Organising Euromaidan. The biggest protest in Ukraine’s recent history
Two months ago, a few hundred intellectuals fed-up with Ukraine’s politics gathered to demand the country’s integration in the European Union. The President sent the special forces to beat them up. Hunted down, the students finally agreed to make an alliance with the parties in the opposition. The protesters had legitimacy, the parties had means for organizing.
This is how a small protest reached the proportion of a massive phenomenon. These days, Kiev’s downtown has turned into an open-battle front, it’s almost a civil war.
This is how they kept the movement alive all this time:
Hundreds of people are running down a large boulevard, calling out for help. Behind them, riot policemen strike everything that moves with their clubs and shields. Women and men, young and old, journalists, photographers… First their cameras are smashed, next they’re trampled under the militia’s armoured feet. About a hundred of those chased down receive shelter in a monastery, where they are cared for by monks. The rest spread out on small alleys.
The second day, the people who were beaten down, returned on the street, next to other tens of thousands. In about a week, there were half a million in a sort of a paramilitary republic in the centre of Kiev: they had an army, hospital, church, television, and command centres in occupied buildings.
On November 30, 2013, the Ukrainian special-intervention forces pummeled a few hundred students, activists and politicians from the opposition. People protested because Ukraine’s President, Viktor Yanukovych, refused to bring the country closer to the European Union.
EuroMaidan was initiated by two distinct fronts: the intellectual elites, who are trying to free Ukraine from the Russian grasp, and the members of the opposition parties, who want the power.
After having been pounded by militia, both fronts united their forces: the intellectuals, supported by European political leaders, legitimized the movement as one with pro-European goals and vision; the opposition, with help from the oligarchs, provided the resources for organizing hundreds of thousands of people, from across the country, to keep the protest in the Independence Square alive.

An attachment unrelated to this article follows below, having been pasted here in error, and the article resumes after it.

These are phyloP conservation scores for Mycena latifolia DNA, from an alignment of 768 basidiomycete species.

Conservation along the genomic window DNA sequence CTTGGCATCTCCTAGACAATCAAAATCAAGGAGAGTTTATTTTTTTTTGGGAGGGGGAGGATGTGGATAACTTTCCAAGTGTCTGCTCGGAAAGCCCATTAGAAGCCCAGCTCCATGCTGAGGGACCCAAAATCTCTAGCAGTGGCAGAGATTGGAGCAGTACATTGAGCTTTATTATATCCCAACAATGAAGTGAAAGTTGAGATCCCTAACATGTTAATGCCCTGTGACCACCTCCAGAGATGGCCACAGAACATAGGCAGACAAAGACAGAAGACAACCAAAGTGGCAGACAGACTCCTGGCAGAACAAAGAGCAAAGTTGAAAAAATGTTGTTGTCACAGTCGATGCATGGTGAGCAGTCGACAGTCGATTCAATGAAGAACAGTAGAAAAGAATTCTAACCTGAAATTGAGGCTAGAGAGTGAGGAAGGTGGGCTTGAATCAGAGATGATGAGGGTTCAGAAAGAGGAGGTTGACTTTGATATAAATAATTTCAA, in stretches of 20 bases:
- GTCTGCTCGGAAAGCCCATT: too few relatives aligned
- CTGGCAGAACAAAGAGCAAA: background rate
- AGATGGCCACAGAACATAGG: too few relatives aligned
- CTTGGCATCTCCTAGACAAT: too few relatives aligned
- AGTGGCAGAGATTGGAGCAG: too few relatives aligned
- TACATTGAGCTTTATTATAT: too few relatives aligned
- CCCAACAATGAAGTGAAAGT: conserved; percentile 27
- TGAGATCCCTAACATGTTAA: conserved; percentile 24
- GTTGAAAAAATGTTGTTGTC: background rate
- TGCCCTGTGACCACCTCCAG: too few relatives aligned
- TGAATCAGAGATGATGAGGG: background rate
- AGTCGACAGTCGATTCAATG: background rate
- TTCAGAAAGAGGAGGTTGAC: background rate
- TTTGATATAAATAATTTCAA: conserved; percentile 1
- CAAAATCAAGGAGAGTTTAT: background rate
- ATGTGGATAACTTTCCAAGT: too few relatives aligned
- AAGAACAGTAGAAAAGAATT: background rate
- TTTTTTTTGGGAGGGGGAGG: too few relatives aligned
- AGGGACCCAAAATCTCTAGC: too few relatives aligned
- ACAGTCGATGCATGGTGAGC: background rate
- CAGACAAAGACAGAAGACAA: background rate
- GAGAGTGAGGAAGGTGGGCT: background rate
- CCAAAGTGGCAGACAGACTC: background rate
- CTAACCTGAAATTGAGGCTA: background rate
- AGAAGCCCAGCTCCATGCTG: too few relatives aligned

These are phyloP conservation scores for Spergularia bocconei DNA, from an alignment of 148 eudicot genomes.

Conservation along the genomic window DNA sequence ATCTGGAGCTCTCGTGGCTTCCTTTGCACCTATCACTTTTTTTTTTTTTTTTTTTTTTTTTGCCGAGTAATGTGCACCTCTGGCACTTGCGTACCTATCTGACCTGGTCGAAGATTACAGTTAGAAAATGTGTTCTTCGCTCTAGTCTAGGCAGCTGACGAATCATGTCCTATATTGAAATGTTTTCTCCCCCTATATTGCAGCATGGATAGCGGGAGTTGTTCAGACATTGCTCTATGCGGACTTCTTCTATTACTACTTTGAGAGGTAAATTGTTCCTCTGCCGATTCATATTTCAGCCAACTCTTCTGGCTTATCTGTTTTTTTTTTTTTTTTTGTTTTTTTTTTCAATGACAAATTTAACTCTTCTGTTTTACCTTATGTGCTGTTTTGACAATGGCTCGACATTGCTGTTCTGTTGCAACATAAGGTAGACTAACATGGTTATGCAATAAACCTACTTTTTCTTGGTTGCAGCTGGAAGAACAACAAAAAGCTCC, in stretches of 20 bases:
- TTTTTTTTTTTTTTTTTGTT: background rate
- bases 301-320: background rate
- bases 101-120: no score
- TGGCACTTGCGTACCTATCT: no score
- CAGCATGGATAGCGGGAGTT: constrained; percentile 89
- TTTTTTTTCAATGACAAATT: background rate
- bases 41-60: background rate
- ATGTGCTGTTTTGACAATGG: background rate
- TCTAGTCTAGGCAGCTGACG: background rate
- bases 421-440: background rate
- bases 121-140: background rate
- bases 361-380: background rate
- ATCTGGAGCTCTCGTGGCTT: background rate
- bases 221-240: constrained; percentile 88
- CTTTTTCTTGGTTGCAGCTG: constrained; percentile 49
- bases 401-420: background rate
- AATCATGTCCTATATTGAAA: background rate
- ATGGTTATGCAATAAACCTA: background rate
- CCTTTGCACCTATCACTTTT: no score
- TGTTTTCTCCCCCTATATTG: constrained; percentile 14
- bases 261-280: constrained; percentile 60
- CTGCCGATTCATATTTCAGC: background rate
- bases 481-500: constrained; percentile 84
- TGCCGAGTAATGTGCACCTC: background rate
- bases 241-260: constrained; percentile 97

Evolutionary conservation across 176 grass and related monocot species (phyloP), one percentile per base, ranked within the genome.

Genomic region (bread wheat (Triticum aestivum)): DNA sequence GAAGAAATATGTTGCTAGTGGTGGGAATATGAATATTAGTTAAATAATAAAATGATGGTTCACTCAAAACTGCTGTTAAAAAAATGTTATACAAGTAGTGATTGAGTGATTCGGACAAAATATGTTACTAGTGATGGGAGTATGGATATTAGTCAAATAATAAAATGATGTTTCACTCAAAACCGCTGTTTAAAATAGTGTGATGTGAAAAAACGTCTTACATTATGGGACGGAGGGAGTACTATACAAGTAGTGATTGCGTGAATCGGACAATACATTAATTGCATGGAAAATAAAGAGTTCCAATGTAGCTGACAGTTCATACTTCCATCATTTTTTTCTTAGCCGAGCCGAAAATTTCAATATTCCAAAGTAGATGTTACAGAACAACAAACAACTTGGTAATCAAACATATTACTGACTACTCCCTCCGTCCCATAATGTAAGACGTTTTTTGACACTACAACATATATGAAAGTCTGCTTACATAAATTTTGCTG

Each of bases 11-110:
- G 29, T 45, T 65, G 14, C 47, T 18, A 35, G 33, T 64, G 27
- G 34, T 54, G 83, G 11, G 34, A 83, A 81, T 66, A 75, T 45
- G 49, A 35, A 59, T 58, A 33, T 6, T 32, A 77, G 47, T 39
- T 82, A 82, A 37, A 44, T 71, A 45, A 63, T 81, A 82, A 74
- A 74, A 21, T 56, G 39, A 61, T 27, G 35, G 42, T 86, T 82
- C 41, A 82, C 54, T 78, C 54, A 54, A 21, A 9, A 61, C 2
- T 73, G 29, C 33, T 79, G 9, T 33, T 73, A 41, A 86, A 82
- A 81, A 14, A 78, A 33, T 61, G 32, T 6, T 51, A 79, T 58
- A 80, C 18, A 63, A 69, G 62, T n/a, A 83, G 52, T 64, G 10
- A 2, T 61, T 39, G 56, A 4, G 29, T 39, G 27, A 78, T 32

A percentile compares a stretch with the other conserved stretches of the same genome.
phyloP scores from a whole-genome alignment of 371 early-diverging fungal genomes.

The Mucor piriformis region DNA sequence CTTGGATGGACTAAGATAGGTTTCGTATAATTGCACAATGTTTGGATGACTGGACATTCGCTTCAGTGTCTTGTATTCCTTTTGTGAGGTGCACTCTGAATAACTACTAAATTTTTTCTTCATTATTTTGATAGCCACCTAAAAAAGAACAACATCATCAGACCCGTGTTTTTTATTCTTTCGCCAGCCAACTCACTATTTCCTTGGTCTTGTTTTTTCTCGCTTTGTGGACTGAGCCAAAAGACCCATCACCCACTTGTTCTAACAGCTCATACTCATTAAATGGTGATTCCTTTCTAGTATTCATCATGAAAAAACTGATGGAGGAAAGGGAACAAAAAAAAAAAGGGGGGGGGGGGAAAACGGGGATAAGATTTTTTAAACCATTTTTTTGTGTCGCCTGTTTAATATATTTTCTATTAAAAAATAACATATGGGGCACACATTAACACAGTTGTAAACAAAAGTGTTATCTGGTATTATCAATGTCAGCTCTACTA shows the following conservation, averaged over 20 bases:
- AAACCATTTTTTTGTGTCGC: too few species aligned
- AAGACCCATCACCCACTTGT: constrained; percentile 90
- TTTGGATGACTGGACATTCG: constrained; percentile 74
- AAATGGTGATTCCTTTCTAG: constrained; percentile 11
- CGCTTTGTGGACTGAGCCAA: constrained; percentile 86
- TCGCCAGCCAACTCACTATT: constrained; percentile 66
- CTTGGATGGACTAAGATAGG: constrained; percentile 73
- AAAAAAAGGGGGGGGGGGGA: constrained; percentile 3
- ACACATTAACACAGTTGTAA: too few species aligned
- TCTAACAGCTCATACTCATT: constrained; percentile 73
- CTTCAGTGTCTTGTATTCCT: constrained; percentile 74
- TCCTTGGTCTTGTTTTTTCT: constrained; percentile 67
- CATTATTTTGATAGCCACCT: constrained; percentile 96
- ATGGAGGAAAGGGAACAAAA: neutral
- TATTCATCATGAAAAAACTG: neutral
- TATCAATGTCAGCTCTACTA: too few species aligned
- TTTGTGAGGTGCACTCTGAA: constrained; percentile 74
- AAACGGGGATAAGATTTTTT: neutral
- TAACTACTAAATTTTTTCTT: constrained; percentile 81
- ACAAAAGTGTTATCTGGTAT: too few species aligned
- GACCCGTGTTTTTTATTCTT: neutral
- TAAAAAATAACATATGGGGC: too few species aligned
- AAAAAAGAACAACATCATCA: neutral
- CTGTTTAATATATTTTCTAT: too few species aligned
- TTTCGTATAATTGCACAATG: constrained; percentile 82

I spent ten days in Kiev to understand what Euromaidan is about.
I have seen fighters from paramilitary brigades, next to students and professors, who safeguarded the square. Hundreds of volunteers were preparing food for the tens of thousands of the Maidan’s permanent residents. Hundreds of buses paid by the politicians to bring people from all over the country to Kiev. Priests who held sermons on the same stage where punk, rock or pop bands were performing day-and-night. Politicians were throwing punches, shoulder-to-shoulder with voters, at policemen trying to invade the square.
This is how the Ukrainians have organized the largest protest in the country’s recent history:
All the entrances in the Independence Square are barricaded. People have dismantled the metallic skeleton of a 20 meter high Christmas tree and used its cardboard and branches to block the access ways. Three weeks into the beginning of the protest, police have tried to evacuate the Square. They destroyed one of the sturdiest of all barricades.
Instead of the demolished barricade, the protesters have built a mountain out of sacks filled with ice and cement powder, have jabbed long iron poles in the exterior, then surrounded the place with barbed wire and spilled water everywhere, until the muddied pavement on the street leading to the government building turned into an ice rink.
To enter the square, one has to pass through some filters made of young men dressed like in the army. Khaki garments, tall leather boots, war helmets and police clubs.
About 3,000 people organized simliar to an army defend the Independence Square. Soldiers, lieutenants, commanders, captains. A general calls them up for debriefing each day. He is an opposition member of the parliament.
A young man with dark eyes, stands akimbo in front of a few dozen people with construction helmets on their heads and thin plywood shields in their hands. A few hundreds are watching, mouth wide open, as if they were at the funfair. The dark-eyed guy, wearing a bulletproof vest, orders the people with shields to crash into each other. They execute the order mechanically.